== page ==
2. Penalties – Violation of the provisions of the proposed new legislation will entail stringent penalties.
2.1) Penalty for Non-Disclosure: The penalty for non-disclosure of income or an asset located outside India will be equal to three times the amount of tax payable thereon, i.e., 90 percent of the undisclosed income or the value of the undisclosed asset. This is in addition to tax payable at 30%.
2.2) Penalty for non-filing of Return: Failure to furnish return in respect of foreign income or assets shall attract a penalty of Rs.10 lakh. The same amount of penalty is prescribed for cases where although the assessee has filed a return of income, but he has not disclosed the foreign income and asset or has furnished inaccurate particulars of the same.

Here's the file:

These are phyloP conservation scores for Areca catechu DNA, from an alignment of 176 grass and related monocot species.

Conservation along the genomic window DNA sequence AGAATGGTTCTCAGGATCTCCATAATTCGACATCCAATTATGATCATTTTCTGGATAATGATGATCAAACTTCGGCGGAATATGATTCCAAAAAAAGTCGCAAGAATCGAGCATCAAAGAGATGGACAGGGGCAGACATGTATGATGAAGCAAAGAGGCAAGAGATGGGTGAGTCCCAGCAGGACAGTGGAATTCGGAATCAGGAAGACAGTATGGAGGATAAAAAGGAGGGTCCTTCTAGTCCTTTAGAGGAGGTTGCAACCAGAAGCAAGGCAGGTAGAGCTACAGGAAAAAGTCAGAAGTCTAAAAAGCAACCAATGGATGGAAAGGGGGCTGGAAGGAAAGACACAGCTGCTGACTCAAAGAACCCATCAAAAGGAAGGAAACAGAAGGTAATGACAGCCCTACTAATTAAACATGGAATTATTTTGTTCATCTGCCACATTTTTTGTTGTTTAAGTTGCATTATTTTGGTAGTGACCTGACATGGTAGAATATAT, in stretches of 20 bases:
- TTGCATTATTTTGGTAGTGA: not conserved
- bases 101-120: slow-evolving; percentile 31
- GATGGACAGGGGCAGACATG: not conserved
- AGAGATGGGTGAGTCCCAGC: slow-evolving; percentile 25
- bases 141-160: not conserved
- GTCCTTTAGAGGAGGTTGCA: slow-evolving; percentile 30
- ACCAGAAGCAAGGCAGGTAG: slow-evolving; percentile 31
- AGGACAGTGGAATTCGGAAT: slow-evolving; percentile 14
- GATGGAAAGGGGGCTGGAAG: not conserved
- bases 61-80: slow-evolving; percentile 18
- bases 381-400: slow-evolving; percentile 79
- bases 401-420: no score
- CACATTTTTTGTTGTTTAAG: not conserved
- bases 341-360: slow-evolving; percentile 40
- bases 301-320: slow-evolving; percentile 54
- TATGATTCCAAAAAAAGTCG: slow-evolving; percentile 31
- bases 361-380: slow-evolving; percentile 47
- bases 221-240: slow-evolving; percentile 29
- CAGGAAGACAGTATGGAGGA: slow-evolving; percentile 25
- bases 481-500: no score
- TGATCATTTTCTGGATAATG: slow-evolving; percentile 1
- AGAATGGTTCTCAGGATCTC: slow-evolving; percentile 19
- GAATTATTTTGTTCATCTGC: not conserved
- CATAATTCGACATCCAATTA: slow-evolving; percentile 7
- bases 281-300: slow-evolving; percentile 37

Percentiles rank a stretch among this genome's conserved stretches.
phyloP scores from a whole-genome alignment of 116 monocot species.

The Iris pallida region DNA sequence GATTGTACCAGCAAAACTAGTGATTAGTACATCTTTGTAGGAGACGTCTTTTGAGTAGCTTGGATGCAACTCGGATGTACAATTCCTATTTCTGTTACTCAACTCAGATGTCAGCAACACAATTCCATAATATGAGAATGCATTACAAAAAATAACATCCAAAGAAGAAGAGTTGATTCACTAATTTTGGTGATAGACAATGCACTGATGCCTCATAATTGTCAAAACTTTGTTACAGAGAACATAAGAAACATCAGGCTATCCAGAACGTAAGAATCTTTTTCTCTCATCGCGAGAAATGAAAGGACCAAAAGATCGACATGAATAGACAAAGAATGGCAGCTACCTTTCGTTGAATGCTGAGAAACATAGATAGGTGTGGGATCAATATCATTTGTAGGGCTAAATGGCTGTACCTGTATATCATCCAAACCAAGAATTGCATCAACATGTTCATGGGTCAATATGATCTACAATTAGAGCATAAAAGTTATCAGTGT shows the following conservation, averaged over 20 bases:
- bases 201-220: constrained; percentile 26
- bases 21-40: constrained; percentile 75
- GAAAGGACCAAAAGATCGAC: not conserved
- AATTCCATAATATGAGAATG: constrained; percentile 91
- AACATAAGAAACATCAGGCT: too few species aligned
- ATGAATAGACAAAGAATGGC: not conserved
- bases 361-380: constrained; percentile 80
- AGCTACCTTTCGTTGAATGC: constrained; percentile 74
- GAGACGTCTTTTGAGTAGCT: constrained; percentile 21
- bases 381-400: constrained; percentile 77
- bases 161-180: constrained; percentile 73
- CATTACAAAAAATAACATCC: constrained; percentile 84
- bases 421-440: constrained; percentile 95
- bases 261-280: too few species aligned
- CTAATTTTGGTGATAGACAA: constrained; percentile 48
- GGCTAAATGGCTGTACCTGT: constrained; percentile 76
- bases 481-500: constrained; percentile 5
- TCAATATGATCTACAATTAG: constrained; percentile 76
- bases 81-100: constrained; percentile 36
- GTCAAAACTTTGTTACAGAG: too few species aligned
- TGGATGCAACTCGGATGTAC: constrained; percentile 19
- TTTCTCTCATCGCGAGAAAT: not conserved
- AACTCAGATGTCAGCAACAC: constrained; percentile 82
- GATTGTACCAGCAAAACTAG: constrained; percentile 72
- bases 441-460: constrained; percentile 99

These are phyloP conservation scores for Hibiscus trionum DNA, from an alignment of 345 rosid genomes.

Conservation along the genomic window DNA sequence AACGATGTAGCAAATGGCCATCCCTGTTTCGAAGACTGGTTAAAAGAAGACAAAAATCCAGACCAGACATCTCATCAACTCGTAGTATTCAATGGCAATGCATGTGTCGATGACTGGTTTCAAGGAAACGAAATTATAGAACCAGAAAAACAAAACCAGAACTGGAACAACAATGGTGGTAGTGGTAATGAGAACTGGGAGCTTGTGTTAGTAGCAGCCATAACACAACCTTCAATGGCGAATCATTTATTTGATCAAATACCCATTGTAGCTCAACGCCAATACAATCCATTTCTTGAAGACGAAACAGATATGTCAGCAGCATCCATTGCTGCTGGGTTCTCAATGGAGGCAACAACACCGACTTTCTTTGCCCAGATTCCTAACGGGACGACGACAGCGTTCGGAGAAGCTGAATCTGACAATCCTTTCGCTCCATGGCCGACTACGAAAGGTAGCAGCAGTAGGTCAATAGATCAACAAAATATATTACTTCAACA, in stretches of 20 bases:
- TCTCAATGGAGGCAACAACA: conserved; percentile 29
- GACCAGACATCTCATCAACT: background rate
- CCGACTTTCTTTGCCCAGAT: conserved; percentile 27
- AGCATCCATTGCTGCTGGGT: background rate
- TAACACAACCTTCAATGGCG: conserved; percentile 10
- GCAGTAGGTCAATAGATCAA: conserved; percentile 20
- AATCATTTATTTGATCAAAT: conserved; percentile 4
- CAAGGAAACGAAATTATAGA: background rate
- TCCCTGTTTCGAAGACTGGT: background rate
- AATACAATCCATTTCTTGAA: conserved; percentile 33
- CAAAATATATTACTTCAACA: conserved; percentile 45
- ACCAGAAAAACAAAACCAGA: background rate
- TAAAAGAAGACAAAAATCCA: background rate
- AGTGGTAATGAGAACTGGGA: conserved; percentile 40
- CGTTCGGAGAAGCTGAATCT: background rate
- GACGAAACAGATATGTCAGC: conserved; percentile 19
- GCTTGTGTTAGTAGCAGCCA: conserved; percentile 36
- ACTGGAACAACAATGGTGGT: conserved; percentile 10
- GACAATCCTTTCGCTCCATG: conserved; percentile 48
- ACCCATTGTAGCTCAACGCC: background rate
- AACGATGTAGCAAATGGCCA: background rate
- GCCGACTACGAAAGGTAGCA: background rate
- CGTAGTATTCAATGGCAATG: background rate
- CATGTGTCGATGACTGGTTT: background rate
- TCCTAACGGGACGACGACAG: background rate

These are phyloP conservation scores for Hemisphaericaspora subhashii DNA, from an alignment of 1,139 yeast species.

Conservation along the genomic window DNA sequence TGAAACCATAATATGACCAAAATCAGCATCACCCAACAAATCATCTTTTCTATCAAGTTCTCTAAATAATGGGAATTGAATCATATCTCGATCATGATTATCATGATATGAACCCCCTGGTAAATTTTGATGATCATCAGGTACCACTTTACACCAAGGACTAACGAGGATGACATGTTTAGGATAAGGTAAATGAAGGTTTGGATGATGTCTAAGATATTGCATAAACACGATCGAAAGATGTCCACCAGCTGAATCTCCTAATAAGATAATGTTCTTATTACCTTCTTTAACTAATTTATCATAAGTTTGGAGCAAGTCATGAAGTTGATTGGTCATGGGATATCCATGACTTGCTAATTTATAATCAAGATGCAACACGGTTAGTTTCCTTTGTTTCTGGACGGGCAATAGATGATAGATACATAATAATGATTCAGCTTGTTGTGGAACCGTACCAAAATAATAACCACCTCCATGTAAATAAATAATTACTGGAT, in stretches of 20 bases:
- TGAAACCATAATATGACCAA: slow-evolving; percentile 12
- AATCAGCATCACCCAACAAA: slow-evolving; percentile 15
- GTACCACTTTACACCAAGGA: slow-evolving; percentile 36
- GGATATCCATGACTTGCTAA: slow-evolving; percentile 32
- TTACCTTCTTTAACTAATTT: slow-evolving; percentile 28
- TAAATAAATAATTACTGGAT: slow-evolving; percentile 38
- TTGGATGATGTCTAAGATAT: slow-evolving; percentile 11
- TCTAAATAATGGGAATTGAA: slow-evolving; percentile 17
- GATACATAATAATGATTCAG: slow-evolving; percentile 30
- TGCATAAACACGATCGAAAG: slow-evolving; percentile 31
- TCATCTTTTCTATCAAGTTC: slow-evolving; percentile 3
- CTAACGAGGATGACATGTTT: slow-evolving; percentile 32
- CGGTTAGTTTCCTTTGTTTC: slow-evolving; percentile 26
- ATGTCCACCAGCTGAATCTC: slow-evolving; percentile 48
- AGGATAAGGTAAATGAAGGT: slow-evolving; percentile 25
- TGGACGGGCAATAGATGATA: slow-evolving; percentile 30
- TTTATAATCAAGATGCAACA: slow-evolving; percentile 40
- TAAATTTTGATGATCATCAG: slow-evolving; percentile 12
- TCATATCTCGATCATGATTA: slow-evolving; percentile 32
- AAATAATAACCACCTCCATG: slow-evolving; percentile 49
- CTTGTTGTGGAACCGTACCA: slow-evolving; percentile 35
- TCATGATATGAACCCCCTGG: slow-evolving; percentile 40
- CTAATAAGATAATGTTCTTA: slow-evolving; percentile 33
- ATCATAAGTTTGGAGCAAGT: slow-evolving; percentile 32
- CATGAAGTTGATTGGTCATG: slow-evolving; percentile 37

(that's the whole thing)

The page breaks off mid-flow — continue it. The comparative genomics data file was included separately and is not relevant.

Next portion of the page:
3. Prosecutions: The Bill proposes enhanced punishment for various types of violations.
3.1) Prosecution for tax evasion: The punishment for willful attempt to evade tax in relation to a foreign income or an asset located outside India will be rigorous imprisonment from three years to ten years. In addition, it will also entail a fine.
3.2) Prosecution for non-filing of return: Failure to furnish a return in respect of foreign assets and bank accounts or income will be punishable with rigorous imprisonment for a term of six months to seven years.
The same term of punishment is prescribed for cases where although the assessee has filed a return of income, but has not disclosed the foreign asset or has furnished inaccurate particulars of the same.